It is now nearly a year-and-a-half since the Covid-19 pandemic burst into our lives.

Many of us have now learnt to navigate reasonably well through the uncertainty, though we know that there is a long haul ahead. The pandemic has also dramatically transformed consumer behaviour, and in particular, shopping habits. This has resulted in the emergence of new consumer segments, which are very different from each other, and therefore require differing marketing approaches.

The Avengers

This is a large segment of upper-middle class and affluent Indians who feel they have lost out on many of the good things in life, over the past 18 months, because of various Covid-19 related restrictions on travel, sports and entertainment.

Now fully vaccinated, they are determined to make up for lost time, and have begun travelling and shopping with a new vengeance. Terms such as “revenge shopping” are now part of our vocabulary.

Marketers can leverage this customer emotion in many interesting ways, including highlighting the good life, and the urgency of taking back control of your life.

Lonely Elders

For elderly people across India, the pandemic has led to a sense of loneliness, and utter dependence on others, because they themselves cannot venture out easily.

This is particularly true of elderly men and women who live by themselves, perhaps having lost their life partners.

Marketers can usefully serve this new need, through establishing support systems that are relevant to their respective categories --- such as convenient home deliveries of essential food, groceries and medicines, easy online banking, and engaging these consumers in a meaningful manner that can help alleviate their loneliness and isolation. As a specific example, marketers of home appliances can offer special help lines to senior citizens, for quick after-sales service, at a reasonable cost.

Home alone

A big segment of consumers has become ultra-cautious during the pandemic, because they do not wish to fall victim to Covid-19.

They venture out of their homes very rarely, and do so only if essential – totally unlike the Avengers.

Their homes alone are now their workplace, entertainment station, fine dining location, gymnasium, living space, all rolled into one. Going out makes them anxious. For this segment of people, marketers have the opportunity to provide unique products and services to make the home even more convenient and liveable.

And, of course, to enable easy online shopping and quick home deliveries. In addition, retailers can consistently communicate the high safety standards that have been implemented in their stores, to alleviate any anxiety of shopping.

A beautiful mind (and body)

For so many of our colleagues and friends, safeguarding our body and mind during this challenging time has taken top priority. Health and wellness in everything we do - ranging from the kind of immunity building foods we eat to, the meditative yoga or balcony gardening we engage in, the books we read, and the vitamin supplements we gulp down.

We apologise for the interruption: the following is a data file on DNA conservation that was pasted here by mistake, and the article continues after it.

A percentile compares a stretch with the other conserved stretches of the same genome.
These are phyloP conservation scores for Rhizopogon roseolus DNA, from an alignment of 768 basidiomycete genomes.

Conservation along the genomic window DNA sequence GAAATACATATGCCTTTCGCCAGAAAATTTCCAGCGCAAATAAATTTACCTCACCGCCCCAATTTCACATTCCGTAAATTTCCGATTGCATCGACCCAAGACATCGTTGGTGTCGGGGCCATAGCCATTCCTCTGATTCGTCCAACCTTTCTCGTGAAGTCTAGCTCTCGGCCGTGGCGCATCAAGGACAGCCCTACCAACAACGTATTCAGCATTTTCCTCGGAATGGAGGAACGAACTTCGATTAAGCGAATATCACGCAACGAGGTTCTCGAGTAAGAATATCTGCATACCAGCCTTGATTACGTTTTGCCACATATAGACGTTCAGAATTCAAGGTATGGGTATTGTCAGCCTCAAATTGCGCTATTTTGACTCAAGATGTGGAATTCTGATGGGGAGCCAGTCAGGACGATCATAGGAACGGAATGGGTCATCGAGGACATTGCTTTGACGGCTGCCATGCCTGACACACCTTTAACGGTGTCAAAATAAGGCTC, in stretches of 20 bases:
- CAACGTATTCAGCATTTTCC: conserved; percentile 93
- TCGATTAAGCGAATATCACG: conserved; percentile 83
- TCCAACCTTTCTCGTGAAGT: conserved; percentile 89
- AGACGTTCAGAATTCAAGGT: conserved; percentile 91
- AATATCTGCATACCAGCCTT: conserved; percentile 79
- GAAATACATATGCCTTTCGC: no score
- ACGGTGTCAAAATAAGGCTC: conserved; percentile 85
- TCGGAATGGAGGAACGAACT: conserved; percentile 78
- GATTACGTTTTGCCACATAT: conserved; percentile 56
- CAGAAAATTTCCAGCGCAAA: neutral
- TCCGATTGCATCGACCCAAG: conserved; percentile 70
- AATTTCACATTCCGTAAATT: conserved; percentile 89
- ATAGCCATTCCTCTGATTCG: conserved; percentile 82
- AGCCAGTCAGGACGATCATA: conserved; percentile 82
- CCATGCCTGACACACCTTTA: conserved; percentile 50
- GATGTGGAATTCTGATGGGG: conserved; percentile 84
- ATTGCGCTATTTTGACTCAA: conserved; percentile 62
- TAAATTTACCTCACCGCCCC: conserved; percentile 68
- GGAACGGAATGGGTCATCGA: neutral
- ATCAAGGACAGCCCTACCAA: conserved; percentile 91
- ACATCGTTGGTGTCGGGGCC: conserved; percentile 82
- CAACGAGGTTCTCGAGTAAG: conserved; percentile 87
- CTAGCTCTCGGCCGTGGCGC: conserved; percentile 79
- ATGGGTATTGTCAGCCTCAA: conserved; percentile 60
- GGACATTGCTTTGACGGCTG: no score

This segment of customers are also likely to gravitate to the most trusted brands of foods, beverages, and supplements, because they believe they just cannot afford to take a risk with their health in these challenging times.

Not a penny more

A vast segment of middle-class and less affluent Indians have been impacted significantly and adversely by the pandemic. These families have suffered loss of jobs or income, particularly in specific sectors of the economy which have been badly hit by the constraints of the pandemic. In many cases, their savings have been depleted. Therefore, in most of their purchase decisions over the next year, affordability will be the key. They are also likely to choose the brands which, in their view, offer empathy and a genuine understanding of their circumstances. To succeed with this customer segment, marketers will need to provide more affordable products and be sensitive to their emotive needs.

The Beach Boys

This is a relatively small and elite segment, which has decided to work and live during the pandemic close to the beaches in Goa, or in hill stations in the Himalayas. Since they are living away from their primary residence, their needs – for instance, for temporary furnishing, long-term rental accommodation, comfort food, medical consultation facilities in a relatively new city, occasional flights or train journeys back home, even storage spaces for their goods in the cities they have temporarily left - all create a unique new market for many product and service categories.

These are just a few examples of new pandemic-induced consumer segments. Marketers can evolve their own list of specific segments which are most relevant to their product categories, and decide whether and how to serve each of them. Here is a good way to spot and leverage new opportunities, while also serving consumers well.

Harish Bhat is Brand Custodian, Tata Sons. These are his personal views.

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